Describes the format of data sent to Windows PowerShell. Valid values are
    "Text" (text strings) or "XML" (serialized CLIXML format).

    Determines how output from Windows PowerShell is formatted. Valid values
    are "Text" (text strings) or "XML" (serialized CLIXML format).

    Sets the window style to Normal, Minimized, Maximized or Hidden.

    Accepts a base–64–encoded string version of a command. Use this parameter
    to submit commands to Windows PowerShell that require complex quotation
    marks or curly braces.
    Runs the specified script in the local scope ("dot–sourced"), so that the
    functions and variables that the script creates are available in the
    current session. Enter the script file path and any parameters.
    File must be the last parameter in the command, because all characters
    typed after the File parameter name are interpreted
    as the script file path followed by the script parameters.

    Sets the default execution policy for the current session and saves it
    in the $env:PSExecutionPolicyPreference environment variable.
    This parameter does not change the Windows PowerShell execution policy
    that is set in the registry.

    Executes the specified commands (and any parameters) as though they were
    typed at the Windows PowerShell command prompt, and then exits, unless
    NoExit is specified. The value of Command can be "–", a string. or a
    script block.

    If the value of Command is "–", the command text is read from standard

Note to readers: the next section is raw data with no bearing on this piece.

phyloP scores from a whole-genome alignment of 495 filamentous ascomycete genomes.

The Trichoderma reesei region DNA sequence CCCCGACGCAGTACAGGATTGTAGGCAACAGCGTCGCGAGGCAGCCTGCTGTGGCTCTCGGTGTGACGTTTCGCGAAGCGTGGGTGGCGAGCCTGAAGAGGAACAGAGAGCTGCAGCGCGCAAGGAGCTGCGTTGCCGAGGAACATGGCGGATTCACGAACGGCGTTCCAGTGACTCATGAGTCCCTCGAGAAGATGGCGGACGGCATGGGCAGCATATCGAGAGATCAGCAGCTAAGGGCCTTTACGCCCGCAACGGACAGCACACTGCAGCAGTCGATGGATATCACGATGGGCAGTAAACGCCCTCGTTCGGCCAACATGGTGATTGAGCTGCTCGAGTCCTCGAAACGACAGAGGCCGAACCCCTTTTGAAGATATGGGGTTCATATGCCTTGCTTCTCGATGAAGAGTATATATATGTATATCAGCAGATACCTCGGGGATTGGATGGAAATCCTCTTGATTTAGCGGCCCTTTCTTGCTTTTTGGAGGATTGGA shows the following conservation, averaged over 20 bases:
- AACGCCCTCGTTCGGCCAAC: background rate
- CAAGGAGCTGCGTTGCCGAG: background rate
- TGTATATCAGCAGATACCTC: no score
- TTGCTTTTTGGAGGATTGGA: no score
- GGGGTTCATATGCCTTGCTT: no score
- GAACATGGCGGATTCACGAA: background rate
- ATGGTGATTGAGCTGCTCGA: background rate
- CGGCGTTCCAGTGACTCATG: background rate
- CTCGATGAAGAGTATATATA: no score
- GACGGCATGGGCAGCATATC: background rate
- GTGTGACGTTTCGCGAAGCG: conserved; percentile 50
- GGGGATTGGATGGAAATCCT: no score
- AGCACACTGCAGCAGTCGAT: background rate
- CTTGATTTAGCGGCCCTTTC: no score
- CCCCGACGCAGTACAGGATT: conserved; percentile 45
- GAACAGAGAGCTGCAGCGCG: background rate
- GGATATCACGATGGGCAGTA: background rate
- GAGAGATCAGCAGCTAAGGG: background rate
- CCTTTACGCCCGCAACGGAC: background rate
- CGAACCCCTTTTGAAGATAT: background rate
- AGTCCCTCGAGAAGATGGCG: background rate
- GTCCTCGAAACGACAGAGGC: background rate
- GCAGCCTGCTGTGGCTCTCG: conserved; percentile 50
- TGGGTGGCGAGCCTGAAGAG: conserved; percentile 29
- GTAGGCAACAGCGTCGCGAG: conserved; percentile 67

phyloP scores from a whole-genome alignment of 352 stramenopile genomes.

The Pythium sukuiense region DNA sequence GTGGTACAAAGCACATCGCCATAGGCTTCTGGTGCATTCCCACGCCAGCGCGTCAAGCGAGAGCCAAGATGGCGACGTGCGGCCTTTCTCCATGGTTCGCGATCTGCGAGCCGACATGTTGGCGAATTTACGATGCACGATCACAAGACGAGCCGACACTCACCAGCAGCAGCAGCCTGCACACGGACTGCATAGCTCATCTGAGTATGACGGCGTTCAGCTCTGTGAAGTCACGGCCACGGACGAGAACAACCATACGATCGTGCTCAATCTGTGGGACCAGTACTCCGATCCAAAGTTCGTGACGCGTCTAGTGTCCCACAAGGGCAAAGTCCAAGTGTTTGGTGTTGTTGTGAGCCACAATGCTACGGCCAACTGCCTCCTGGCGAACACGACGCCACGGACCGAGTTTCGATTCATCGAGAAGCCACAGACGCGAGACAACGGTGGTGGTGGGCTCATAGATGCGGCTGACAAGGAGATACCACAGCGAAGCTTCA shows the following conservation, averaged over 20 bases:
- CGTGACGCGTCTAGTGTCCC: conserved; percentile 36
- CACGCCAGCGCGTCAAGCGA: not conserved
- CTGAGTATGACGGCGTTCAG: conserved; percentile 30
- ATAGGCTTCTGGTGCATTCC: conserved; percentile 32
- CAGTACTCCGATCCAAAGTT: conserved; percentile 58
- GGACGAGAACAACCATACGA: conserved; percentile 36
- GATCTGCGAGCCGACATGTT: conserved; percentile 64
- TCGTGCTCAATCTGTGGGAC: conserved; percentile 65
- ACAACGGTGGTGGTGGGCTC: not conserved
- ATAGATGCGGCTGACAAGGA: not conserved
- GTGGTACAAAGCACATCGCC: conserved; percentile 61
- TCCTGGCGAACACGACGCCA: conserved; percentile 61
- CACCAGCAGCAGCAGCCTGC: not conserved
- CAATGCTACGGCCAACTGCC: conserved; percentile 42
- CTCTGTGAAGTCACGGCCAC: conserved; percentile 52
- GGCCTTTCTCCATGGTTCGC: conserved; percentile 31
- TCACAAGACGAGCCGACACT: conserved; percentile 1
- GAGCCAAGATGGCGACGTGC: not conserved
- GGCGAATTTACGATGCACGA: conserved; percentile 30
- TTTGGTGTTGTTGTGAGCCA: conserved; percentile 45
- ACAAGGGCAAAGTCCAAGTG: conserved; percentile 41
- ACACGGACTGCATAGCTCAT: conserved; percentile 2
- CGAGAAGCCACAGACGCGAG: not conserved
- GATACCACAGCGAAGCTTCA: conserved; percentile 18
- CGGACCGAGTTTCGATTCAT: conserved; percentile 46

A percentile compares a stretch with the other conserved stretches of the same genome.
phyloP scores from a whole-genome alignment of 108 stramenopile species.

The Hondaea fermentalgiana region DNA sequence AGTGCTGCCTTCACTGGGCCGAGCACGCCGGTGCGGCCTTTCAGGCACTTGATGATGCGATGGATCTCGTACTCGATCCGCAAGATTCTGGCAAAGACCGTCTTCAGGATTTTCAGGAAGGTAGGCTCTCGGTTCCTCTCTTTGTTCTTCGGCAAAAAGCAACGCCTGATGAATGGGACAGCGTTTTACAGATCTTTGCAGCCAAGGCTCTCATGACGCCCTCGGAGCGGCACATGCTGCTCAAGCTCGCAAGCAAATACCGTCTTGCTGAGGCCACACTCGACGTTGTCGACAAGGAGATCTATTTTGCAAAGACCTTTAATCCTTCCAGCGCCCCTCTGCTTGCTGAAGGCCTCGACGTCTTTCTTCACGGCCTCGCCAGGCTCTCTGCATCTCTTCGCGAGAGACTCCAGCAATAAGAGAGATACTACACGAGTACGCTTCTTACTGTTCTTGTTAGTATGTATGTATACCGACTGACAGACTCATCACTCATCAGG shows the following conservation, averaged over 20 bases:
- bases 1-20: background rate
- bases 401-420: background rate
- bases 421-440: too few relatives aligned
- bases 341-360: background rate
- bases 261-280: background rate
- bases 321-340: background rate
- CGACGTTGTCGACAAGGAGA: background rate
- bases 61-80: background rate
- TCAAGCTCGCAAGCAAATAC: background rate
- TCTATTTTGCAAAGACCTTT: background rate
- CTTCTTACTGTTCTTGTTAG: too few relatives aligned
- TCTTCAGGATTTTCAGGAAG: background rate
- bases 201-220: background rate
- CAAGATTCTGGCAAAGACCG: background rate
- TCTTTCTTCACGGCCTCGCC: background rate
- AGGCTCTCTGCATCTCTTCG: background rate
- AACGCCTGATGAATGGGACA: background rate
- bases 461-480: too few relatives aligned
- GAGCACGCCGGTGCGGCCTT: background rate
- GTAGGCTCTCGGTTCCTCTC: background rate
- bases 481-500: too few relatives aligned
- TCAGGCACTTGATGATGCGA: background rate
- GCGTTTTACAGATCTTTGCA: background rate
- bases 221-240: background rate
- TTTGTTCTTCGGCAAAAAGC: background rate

If the value of Command is a script block, the script block must be enclosed
    in braces ({}). You can specify a script block only when running PowerShell.exe
    in Windows PowerShell. The results of the script block are returned to the
    parent shell as deserialized XML objects, not live objects.

    If the value of Command is a string, Command must be the last parameter
    in the command , because any characters typed after the command are
    interpreted as the command arguments.

    To write a string that runs a Windows PowerShell command, use the format:
  "& {<command>}"
    where the quotation marks indicate a string and the invoke operator (&)
    causes the command to be executed.

–Help, –?, /?
    Shows this message. If you are typing a PowerShell.exe command in Windows
    PowerShell, prepend the command parameters with a hyphen (–), not a forward
    slash (/). You can use either a hyphen or forward slash in Cmd.exe.

    PowerShell –PSConsoleFile SqlSnapIn.Psc1
    PowerShell –version 2.0 –NoLogo –InputFormat text –OutputFormat XML
    PowerShell –Command {Get–EventLog –LogName security}
    PowerShell –Command "& {Get–EventLog –LogName security}"

    # To use the –EncodedCommand parameter:
    $command = 'dir "c:\program files" '
    $bytes = [System.Text.Encoding]::Unicode.GetBytes($command)
    $encodedCommand = [Convert]::ToBase64String($bytes)
    powershell.exe –encodedCommand $encodedCommand


  Listing all parameters supported by powershell.exe

So, if you wanted to launch a PowerShell Version 2.0 to test backwards compatibility of your scripts, simply use -Version 2.0. A PowerShell console will start and indeed display a copyright of 2009.